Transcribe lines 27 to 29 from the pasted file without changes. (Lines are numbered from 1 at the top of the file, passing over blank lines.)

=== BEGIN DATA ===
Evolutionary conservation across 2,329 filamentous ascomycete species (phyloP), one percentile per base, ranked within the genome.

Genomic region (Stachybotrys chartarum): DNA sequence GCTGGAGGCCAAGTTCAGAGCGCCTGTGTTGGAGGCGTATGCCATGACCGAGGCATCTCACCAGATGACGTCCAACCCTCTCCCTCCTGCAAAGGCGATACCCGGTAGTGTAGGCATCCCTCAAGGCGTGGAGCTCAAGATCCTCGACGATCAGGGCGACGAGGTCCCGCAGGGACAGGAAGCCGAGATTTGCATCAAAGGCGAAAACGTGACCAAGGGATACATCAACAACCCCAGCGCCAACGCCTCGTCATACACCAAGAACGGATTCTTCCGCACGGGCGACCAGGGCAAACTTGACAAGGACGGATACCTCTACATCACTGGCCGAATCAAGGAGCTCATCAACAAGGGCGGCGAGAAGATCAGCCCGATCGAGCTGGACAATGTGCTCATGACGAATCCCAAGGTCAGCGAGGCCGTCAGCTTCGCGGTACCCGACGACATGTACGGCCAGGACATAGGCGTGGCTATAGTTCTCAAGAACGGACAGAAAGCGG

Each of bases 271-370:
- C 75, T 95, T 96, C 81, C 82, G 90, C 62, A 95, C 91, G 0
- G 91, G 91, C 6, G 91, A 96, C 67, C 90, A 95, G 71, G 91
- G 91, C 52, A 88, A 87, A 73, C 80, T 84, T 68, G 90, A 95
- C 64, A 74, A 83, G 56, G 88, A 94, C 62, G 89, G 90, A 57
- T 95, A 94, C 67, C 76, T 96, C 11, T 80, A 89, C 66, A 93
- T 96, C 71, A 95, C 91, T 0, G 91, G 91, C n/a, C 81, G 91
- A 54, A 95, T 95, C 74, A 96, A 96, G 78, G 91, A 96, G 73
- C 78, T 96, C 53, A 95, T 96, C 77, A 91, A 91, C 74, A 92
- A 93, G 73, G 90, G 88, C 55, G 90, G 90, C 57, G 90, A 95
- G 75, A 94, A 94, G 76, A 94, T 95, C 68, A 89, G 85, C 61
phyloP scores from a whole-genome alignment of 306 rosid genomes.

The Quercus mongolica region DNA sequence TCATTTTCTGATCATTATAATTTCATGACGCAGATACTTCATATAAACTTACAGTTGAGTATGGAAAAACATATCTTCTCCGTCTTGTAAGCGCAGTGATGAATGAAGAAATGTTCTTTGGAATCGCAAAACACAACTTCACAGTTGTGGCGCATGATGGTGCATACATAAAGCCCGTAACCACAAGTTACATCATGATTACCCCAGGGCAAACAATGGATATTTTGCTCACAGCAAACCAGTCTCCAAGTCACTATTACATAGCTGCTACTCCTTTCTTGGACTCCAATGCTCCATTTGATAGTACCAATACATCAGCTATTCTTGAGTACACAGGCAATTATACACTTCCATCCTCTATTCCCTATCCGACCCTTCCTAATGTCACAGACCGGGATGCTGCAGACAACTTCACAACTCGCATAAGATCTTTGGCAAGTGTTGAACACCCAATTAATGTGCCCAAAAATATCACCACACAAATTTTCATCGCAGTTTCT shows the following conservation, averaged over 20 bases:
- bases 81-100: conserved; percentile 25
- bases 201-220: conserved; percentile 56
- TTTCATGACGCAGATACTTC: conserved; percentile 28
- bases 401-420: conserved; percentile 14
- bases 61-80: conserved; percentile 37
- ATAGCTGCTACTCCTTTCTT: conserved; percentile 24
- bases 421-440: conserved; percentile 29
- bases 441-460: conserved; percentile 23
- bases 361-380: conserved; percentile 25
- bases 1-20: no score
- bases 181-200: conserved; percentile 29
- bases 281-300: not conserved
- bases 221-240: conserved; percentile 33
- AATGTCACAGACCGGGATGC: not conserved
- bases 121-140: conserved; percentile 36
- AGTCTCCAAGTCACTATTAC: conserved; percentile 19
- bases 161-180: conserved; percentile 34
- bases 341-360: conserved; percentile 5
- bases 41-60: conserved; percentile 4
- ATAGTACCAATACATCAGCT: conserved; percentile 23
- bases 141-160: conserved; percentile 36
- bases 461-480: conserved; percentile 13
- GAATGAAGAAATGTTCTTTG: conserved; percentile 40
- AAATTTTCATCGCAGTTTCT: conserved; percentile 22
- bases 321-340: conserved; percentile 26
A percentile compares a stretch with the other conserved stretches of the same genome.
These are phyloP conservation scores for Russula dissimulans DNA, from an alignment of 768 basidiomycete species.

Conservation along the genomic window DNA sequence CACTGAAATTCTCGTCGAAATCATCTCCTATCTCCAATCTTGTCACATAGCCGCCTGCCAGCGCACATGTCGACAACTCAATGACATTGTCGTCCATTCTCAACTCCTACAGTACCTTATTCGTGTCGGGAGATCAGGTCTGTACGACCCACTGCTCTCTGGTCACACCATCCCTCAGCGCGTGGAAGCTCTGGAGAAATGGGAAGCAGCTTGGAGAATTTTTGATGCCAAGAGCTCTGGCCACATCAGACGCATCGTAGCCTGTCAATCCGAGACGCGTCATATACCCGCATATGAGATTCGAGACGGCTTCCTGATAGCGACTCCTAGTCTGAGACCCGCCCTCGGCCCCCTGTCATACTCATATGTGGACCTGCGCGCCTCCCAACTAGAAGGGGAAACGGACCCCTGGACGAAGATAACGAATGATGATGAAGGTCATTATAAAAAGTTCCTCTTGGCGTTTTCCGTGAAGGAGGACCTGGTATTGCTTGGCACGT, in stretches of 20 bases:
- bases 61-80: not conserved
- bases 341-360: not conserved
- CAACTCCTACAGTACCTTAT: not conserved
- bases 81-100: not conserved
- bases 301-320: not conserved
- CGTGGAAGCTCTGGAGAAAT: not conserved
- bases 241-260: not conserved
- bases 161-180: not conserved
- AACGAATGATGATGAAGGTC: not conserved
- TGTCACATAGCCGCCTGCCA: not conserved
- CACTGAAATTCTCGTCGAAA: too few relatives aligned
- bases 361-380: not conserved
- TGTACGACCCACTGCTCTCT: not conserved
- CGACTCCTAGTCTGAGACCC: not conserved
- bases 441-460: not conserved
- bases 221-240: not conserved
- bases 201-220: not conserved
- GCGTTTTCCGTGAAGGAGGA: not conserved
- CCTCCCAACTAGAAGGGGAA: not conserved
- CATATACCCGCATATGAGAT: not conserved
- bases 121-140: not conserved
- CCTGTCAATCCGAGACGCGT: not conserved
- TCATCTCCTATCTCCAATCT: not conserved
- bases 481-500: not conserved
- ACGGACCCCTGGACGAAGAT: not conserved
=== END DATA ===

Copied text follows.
- bases 281-300: not conserved
- bases 221-240: conserved; percentile 33
- AATGTCACAGACCGGGATGC: not conserved